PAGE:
All roads lead to Bridport for scallop lovers in August. The north-east village is getting ready to host the first Tassie Scallop Fiesta, an event sure to draw crowds of eager seafood lovers. The fiesta will celebrate the arrival of the first scallops of the season, while also recognising Bridport’s key role in Tasmania’s scallop industry. The scallop boats may be too big to pull into Bridport these days, but one of the state’s biggest operators, Allan Barnett, still runs his processing plant in the seaside village. Festival organiser, Tony Scott, told The Examiner he was inspired by the success of Tasmania’s winter festivals: “We thought, how about we try and inject a bit of activity into the village when it’s not quite as active in the wintertime.” So, if you fancy scallops fresh off the boats, just head to Bridport on August 5.
12 June 2018
A Tasmanian scientist has been honoured with a prestigious national award for helping to unlock the mystery of a deadly virus decimating the oyster industry.
11 April 2018
An innovative school program is setting-up Tasmanian youngsters for jobs in one of our boom industries: salmon farming. Huonville High School, in the state’s south, has introduced a course in aquaculture which specifically trains grade 11 and 12 students for jobs in the salmon industry. It was introduced by teacher Steve Harrison who recently won a national award for his efforts. Mr Harrison – one of 12 teachers to win a Commonwealth Bank Teaching Award – told the Australian Financial Review: "We set-up our training organisation as though it was a workplace,” adding typical jobs students may take-on, included fish farm attendant, or as feed controller. The students leave school well equipped with a Certificate Two in Aquaculture and Maritime Operations. Huonville High School is ideally located to teach aquaculture. It is at the epicentre of salmon farming which is one of Tasmania’s biggest industries, pumping some $700m into the economy every year and directly employing around three thousand people.
11 April 2018, Edition 193
Local fishermen enjoyed a bonanza at the expense of Huon Aquaculture when about 20,000 farmed yellow-tailed kingfish escaped from one of five "fortress pens" being used in a fish-farming research project near Port Stephens, NSW. A spear-fishing group shot 60 of the large fish near Broughton Island, reaching their bag limit in an hour, while a commercial fisherman said he had taken six tonnes in a session, some of them scooped on board with a net. The pellet-raised fish are attracted to boat noises, making them easy prey. The fish escaped when rough weather on 18 January breached one of a number of pens used in the joint venture between Huon Aquaculture and the NSW Department of Primary Industries. Kingfish are endemic to the area and the escapees descend from local stock, but environmentalists expressed concerns about the impact they could have on the local ecosystem. The department said: “DPI doesn’t believe that the number of fish remaining at large is significant in terms of the total wild yellowtail kingfish population in the area.” A spokesperson for Huon Aquaculture said more than 3,000 kingfish had been recaptured and the company was not concerned that the equipment failure would impact on its plans to use identical pens for salmon farming in Tasmania’s Storm Bay. “Preliminary findings ... indicate the nets detached from the sea pen as a result of barnacles cutting through ropes,” she said. The species of barnacle that did the damage does not occur in Tasmania.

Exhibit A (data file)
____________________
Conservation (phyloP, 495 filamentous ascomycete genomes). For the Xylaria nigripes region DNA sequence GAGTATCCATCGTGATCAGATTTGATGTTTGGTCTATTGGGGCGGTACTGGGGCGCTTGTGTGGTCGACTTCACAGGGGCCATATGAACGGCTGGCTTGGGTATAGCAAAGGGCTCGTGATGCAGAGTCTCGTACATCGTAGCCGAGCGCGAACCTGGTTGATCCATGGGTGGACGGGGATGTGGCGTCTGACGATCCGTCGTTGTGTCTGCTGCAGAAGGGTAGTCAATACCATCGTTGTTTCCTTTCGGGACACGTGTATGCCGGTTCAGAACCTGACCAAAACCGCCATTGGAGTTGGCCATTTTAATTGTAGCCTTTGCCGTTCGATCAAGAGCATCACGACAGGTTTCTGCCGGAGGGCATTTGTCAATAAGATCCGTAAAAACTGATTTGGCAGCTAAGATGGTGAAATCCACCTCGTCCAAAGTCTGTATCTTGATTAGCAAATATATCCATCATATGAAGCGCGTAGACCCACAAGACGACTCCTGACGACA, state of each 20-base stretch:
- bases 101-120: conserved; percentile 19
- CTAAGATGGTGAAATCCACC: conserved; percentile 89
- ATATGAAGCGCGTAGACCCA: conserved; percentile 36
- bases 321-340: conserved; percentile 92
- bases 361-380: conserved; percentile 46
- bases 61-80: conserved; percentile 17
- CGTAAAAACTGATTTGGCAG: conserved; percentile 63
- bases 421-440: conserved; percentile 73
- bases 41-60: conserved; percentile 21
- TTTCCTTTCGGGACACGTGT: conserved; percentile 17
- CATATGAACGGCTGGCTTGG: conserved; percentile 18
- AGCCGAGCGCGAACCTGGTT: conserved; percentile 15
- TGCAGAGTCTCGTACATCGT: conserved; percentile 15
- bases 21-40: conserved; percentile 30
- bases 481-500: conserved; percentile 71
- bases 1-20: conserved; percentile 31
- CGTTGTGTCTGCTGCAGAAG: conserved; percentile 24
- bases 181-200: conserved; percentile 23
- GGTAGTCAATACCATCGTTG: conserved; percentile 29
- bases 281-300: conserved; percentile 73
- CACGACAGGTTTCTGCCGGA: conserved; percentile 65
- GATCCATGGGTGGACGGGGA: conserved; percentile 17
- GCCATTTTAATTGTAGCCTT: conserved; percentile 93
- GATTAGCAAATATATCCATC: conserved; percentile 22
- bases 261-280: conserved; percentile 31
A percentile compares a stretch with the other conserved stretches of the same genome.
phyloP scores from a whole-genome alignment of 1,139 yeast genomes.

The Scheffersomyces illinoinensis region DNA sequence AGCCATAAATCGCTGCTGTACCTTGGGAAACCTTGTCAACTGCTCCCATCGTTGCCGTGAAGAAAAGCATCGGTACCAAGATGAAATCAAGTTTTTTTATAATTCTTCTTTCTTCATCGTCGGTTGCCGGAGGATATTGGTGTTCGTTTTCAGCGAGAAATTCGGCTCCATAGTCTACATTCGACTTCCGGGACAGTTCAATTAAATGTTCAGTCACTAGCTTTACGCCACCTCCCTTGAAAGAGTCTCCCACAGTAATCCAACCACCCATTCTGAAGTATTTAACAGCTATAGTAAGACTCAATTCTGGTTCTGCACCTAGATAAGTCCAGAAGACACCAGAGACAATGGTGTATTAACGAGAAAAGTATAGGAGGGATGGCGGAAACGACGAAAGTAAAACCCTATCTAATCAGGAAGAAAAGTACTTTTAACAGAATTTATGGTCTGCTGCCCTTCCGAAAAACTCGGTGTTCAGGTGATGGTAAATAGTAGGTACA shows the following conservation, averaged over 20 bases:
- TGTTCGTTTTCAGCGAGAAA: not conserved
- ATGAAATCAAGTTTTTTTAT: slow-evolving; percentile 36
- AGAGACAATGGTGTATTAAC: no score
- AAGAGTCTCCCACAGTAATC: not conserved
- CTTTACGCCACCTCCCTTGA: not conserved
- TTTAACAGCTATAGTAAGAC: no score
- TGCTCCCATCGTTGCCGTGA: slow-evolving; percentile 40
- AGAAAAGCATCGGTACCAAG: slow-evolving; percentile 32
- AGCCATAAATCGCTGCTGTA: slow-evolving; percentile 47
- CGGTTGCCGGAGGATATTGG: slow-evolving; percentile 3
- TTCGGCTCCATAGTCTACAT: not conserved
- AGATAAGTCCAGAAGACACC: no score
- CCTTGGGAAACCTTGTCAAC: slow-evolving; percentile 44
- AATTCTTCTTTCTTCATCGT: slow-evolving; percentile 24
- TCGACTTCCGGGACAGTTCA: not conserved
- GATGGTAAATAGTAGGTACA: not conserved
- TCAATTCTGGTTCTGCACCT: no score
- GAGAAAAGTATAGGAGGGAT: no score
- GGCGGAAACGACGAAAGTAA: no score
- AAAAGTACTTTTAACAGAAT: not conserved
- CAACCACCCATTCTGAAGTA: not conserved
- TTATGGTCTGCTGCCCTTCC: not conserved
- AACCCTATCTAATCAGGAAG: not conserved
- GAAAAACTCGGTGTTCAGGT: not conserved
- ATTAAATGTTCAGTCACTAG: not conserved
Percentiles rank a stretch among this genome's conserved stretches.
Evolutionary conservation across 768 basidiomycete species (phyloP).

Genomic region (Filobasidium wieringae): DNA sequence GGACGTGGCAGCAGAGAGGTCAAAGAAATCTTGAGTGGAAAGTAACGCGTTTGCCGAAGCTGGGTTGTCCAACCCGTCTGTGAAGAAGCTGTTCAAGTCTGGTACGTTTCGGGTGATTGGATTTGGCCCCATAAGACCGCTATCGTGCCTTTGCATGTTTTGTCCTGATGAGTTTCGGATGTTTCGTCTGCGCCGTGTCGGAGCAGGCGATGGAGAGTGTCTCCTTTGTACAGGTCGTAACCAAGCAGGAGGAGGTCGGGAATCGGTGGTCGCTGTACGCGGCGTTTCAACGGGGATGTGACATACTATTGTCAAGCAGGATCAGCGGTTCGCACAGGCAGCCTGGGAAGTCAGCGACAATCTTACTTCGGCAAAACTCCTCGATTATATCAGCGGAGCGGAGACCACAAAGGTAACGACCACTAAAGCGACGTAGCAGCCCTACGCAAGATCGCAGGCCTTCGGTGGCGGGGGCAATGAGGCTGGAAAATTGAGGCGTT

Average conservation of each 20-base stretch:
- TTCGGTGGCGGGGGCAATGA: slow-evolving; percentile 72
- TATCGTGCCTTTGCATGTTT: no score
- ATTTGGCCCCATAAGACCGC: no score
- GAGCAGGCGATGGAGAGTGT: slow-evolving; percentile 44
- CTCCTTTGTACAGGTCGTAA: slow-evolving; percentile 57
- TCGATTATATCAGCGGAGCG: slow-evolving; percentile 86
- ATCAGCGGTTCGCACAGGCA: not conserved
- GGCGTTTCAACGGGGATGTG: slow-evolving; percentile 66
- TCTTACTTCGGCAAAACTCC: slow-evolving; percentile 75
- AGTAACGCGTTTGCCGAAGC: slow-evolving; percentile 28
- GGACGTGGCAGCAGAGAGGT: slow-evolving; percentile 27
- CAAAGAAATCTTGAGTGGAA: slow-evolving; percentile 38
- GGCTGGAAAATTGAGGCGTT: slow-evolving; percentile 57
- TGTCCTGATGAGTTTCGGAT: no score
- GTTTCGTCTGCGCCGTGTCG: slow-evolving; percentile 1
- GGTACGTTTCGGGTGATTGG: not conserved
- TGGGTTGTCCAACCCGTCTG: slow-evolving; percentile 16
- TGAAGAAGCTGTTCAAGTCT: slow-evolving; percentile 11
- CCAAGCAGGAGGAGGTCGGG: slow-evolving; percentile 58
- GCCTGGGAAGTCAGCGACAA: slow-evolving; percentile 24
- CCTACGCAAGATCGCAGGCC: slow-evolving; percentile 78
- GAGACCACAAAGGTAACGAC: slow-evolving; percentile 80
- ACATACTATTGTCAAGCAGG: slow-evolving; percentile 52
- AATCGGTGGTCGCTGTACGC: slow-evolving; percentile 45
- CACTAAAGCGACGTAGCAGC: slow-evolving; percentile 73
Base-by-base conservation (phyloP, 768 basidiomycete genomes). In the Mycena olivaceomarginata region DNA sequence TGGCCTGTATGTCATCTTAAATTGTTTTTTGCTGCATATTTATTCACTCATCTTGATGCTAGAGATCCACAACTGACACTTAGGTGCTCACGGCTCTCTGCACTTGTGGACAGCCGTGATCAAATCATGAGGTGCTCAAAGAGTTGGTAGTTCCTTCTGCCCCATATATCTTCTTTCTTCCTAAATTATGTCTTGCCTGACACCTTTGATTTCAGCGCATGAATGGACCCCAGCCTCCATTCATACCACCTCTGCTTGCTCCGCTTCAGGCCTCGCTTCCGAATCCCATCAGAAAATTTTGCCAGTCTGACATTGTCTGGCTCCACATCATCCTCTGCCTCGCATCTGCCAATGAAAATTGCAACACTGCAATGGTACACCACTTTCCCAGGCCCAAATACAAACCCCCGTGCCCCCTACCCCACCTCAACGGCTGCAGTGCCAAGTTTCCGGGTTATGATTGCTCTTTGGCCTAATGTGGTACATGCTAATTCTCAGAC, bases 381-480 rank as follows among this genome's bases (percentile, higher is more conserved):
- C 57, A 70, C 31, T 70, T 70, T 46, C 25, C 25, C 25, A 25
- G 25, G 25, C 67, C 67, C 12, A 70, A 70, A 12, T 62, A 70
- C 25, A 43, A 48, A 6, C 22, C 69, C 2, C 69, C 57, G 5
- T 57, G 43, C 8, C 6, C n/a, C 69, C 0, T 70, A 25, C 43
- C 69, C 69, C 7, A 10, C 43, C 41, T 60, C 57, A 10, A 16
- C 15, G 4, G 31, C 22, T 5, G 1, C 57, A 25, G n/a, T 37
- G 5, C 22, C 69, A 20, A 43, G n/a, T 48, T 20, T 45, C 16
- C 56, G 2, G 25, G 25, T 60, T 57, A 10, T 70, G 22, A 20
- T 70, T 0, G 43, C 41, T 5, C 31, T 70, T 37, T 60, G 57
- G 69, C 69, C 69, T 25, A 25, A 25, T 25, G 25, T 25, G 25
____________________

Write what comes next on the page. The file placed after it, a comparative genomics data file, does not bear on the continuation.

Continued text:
8 March 2018, Edition 192
Danish-owned BioMar Australia has released plans to develop a $56 million fish-feed facility at Wesley Vale. Managing Director, Paddy Campbell, said construction would start in July, subject to planning approval. The first fish-food pellets would be produced in September 2019. The project will generate 55 direct jobs in the northern's town moribund particle board mill. Dr Campbell said at least 30 additional jobs would be created across the region through various service and logistical roles. He promised a "world-class, state-of-the-art operation that would produce up to 110,000 tonnes of pellets a year. “At the moment we are exporting $65 million worth of aqua feed to Tasmania,” Dr Campbell said. “Tasmania is the centre for aquaculture in Australia ... we’ve already got customers here and there’s a strong business case to be here.” BioMar exports to Tasmania from factories in Scotland and Chile. As well as supplying local fish farms, the Wesley Vale plant will export to New Zealand and other countries.
8 February 2018, Edition 191
Brand Tasmania's long-serving Food and Wine Writer, Graeme Phillips, taps out his final story for our newsletter: serving up a 37-year Tasmanian gastronomic saga.
5 December 2017, Edition 190